I have been trying to think of something intelligent to say about the situation in Egypt. But the simple fact is that I don't know what is going to happen there.
Egypt is an Islamic country with a large Coptic Christian minority (some of whom are in full communion with the Catholic Church, while others are not but maintain a cordial relationship). The Christian presence in Egypt dates back to apostolic times, and to the great Patriarchal See of Alexandria. Egypt has given the Church some of her greatest saints: St. Anthony of the Desert, St. Athanasius, St. Cyril of Alexandria. Christian monasticism has its origins in the deserts of Egypt.
But we can go back further. Egypt is holy land. The Chosen People sojourned in Egypt during the days of famine, when the Lord blessed Joseph. The Lord God works wonders through Moses, delivering His people from slavery, parting the waters, leading them through the desert. God gave the Commandments on Mt. Sinai, He fed the people with manna from heaven, and quenched their thirst with water from the Rock. And then, fleeing the wrath of Herod, Joseph took Mary and Jesus to live in Egypt. The footsteps of Jesus and Mary crossed the land that today is clamoring for a new government, for change--with many factions having many different ideas of what that change ought to be. And it must be said that the social and economic conditions that prevail in the modern Egyptian state justify the frustration and protest of the people.
In light of the events that unfold even as I write this, many questions and concerns arise regarding peace, justice, and stability in the Middle East. Without ignoring these issues, my heart--in this moment--focuses on the lives of the Christians and their Churches. What does the future hold; indeed, what suffering must they endure even now.
We know that a Coptic Church in Egypt was attacked at Christmas, and that worshipers were killed and wounded. Virtual war has been declared against what remains of the ancient Chaldean Church in Iraq (the land of Abraham). Arab Christians flee to tolerant countries: Jordan, Syria, and--in large numbers--to our own United States. Christians have been persecuted in Pakistan. It is said that the policy of Islam is to tolerate Christianity, and yet it seems undeniable that the more a country adopts Islamic law, the more difficult and dangerous the lives of Christian communities become. From the flow of events will emerge the future of Egypt; let us pray that the Copts and other Christians in this land will have the peace and security that is their heritage and their right.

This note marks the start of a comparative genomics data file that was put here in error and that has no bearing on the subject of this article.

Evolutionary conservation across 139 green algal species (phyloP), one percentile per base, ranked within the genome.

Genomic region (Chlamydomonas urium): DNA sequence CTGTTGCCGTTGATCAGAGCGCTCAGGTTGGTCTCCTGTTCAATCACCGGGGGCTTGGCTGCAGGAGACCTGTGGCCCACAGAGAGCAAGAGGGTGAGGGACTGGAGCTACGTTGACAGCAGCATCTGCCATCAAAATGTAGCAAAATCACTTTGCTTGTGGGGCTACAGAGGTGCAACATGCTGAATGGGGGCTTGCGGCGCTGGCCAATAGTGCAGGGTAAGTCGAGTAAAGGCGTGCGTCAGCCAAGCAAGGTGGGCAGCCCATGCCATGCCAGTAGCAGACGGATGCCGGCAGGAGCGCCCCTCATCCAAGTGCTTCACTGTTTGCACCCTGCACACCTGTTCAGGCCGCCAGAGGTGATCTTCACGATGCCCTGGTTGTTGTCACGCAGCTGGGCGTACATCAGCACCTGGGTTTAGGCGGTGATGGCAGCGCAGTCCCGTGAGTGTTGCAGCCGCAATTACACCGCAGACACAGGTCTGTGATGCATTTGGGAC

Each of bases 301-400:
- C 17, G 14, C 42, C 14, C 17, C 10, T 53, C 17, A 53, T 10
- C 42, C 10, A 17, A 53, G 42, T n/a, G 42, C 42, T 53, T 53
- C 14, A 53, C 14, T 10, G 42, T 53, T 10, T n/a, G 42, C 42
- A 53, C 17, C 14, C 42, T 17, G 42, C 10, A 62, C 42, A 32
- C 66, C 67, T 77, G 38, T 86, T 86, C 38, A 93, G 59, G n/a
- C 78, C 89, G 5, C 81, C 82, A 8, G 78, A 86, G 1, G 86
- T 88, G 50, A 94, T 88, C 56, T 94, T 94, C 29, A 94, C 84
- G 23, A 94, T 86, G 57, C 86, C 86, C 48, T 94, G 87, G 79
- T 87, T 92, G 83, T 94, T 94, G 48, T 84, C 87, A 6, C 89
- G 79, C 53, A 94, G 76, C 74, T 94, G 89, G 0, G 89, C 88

The picture above comes from an ancient Coptic icon. I do not need to tell you who it is. He can always be recognized. So many diverse cultures, epochs, artistic styles, but always the same face. Its the face of a real man. From some source or sources (this is another, fascinating topic), artists have learned the particular details of this man's face, and have faithfully reproduced them through the centuries. The real face of that real man. Christianity is the only religion with a human face. Look at Him. Let Him look at you. That is worth more than anything I can say.
Let us pray for Egypt, all its people, and in particular its Christians. Come Lord Jesus.